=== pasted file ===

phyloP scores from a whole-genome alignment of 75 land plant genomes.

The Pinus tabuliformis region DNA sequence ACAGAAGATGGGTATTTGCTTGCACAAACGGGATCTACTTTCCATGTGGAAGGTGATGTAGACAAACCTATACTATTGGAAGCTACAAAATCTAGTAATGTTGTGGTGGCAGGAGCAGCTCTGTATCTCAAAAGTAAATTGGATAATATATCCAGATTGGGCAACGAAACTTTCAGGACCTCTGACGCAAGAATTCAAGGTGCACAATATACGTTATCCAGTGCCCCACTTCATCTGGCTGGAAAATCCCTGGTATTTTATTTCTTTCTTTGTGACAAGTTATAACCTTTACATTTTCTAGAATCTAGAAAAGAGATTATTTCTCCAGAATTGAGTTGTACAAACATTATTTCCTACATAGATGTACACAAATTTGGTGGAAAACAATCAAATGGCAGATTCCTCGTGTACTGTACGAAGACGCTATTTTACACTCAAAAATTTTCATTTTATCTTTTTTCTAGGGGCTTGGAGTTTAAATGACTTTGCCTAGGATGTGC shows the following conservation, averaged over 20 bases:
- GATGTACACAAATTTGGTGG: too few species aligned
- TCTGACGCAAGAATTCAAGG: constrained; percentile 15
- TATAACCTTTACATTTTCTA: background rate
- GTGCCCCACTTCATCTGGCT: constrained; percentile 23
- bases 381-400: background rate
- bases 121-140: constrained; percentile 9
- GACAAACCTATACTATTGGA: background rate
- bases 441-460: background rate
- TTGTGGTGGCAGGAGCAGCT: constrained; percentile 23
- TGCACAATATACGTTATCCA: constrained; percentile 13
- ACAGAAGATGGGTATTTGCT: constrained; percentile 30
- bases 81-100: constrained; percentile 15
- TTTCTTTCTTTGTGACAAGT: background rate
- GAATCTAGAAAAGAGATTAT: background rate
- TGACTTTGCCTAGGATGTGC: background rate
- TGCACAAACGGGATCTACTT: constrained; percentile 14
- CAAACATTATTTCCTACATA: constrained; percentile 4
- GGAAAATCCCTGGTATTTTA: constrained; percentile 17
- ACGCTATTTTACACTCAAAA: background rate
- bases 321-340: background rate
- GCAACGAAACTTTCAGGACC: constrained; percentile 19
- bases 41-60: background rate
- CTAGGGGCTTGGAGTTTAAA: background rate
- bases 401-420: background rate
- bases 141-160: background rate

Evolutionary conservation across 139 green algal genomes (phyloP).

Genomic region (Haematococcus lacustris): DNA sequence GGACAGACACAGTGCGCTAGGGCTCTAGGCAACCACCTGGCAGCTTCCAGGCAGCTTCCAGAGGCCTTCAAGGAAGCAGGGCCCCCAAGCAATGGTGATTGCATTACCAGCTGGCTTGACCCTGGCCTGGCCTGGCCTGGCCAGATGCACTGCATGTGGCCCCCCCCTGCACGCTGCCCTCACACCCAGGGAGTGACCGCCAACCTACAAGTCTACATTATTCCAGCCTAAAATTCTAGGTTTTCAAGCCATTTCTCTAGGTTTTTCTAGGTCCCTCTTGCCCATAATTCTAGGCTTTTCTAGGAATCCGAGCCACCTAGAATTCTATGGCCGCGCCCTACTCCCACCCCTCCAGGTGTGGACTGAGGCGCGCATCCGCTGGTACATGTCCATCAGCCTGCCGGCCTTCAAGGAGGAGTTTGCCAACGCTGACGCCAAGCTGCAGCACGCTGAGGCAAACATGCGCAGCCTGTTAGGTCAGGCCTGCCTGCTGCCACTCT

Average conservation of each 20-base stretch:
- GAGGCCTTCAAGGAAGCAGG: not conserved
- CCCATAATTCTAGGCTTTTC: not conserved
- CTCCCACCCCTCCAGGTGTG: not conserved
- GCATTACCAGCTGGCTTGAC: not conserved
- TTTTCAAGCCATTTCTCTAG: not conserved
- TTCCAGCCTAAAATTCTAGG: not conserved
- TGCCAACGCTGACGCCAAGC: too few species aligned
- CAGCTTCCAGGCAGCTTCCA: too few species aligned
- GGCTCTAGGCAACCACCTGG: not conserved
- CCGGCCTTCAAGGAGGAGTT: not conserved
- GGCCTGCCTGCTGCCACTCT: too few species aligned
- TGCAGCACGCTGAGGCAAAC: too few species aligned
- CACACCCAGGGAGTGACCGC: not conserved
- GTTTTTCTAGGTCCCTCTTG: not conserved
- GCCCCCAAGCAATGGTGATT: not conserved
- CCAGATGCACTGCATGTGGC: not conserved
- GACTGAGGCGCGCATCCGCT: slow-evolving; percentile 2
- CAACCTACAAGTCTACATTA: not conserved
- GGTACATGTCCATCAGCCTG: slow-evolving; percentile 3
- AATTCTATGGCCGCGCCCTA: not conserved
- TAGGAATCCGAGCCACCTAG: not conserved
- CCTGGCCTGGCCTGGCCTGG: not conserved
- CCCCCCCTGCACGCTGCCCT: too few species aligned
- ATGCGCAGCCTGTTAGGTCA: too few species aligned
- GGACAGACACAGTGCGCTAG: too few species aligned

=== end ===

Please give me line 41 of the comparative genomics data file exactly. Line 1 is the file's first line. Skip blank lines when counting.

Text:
- GGCCTGCCTGCTGCCACTCT: too few species aligned